Background: Vertebrate-mediated seed dispersal is probably the main long distance dispersal mode. Through endozoochory, large mammals act as mobile links between habitats within and among forest patches. Along with other factors, their feeding regimes do affect their contribution as dispersal vectors. We conducted a cross-species comparative experiment involving two herbivores, red deer and roe deer; and two opportunistic omnivores, wild boar and brown bear, all occurring in the forest and steppe-forest ecotone habitats of the south-eastern Caspian region. We compared their role as endozoochorous seed dispersal agents by monitoring seedling emergence in their dungs under greenhouse and natural conditions. Results: In total, 3078 seedlings, corresponding to 136 plant taxa sprouted from 445 paired dung sub-samples, under greenhouse and natural conditions. Only 336 seedlings, corresponding to 36 plant taxa, emerged under natural conditions, among which five taxa did not appear under greenhouse conditions. Graminoids and forbs composed 91% of the seedlings in the greenhouse whereas shrubs were more abundant under natural conditions, representing 55% of the emerged seedlings. Under greenhouse conditions, first red deer and then wild boar dispersed more species than the other two mammals, while under natural conditions brown bear was the most effective vector. We observed remarkably higher species richness and seedling abundance per dung sub-sample under buffered greenhouse conditions than we did under natural conditions. Conclusions: The four sympatric mammals studied provided different seed dispersal services, both in terms of seedling abundance and species richness and may therefore be regarded as complementary. Our results highlight a positive bias when only considering germination under buffered greenhouse conditions. This must be taken into account when planning management options to benefit plant biodiversity based on the dispersal services concluded from greenhouse experiments.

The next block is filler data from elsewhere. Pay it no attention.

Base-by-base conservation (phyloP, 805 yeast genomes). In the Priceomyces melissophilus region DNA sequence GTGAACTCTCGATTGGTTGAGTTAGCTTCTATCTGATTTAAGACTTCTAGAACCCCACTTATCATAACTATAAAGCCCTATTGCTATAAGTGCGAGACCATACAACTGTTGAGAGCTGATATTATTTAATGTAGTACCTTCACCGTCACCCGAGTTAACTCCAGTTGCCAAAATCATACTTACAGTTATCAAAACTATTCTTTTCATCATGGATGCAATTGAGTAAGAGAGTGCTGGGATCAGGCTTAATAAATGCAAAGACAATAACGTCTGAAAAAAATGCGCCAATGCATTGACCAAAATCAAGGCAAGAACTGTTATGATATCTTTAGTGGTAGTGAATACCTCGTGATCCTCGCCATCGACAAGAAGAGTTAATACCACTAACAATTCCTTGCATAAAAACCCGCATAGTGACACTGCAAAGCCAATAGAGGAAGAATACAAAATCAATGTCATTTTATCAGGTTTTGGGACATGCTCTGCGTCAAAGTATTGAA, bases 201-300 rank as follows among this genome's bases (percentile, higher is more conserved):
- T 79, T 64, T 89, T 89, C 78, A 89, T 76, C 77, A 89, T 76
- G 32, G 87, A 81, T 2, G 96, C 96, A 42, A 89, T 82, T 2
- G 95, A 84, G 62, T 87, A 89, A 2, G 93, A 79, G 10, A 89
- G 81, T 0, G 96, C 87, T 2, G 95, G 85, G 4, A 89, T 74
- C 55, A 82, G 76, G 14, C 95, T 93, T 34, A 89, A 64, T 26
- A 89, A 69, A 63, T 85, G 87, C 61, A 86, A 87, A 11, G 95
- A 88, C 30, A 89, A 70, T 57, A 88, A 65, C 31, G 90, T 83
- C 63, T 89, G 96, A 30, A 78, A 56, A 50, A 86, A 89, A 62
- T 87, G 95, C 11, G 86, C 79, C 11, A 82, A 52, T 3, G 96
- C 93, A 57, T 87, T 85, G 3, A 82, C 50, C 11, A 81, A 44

Background Salvia is a large, diverse, and polymorphous genus of the family Lamiaceae, comprising about 900 ornamentals, medicinal species with almost cosmopolitan distribution in the world. The success of Salvia limbata seed germination depends on a numerous ecological factors and stresses. We aimed to analyze Salvia limbata seed germination under four ecological stresses of salinity, drought, temperature and pH, with application of artificial intelligence modeling techniques such as MLR (Multiple Linear Regression), and MLP (Multi-Layer Perceptron). The S.limbata seeds germination was tested in different combinations of abiotic conditions. Five different temperatures of 10, 15, 20, 25 and 30 °C, seven drought treatments of 0, −2, −4, −6, −8, −10 and −12 bars, eight treatments of salinity containing 0, 50, 100.150, 200, 250, 300 and 350 mM of NaCl, and six pH treatments of 4, 5, 6, 7, 8 and 9 were tested. Indeed 228 combinations were tested to determine the percentage of germination for model development. Results Comparing to the MLR, the MLP model represents the significant value of R ² in training (0.95), validation (0.92) and test data sets (0.93). According to the results of sensitivity analysis, the values of drought, salinity, pH and temperature are respectively known as the most significant variables influencing S. limbata seed germination. Areas with high moisture content and low salinity in the soil have a high potential to seed germination of S. limbata . Also, the temperature of 18.3 °C and pH of 7.7 are proposed for achieving the maximum number of germinated S. limbata seeds. Conclusions Multilayer perceptron model helps managers to determine the success of S.limbata seed planting in agricultural or natural ecosystems. The designed graphical user interface is an environmental decision support system tool for agriculture or rangeland managers to predict the success of S.limbata seed germination (percentage) in different ecological constraints of lands.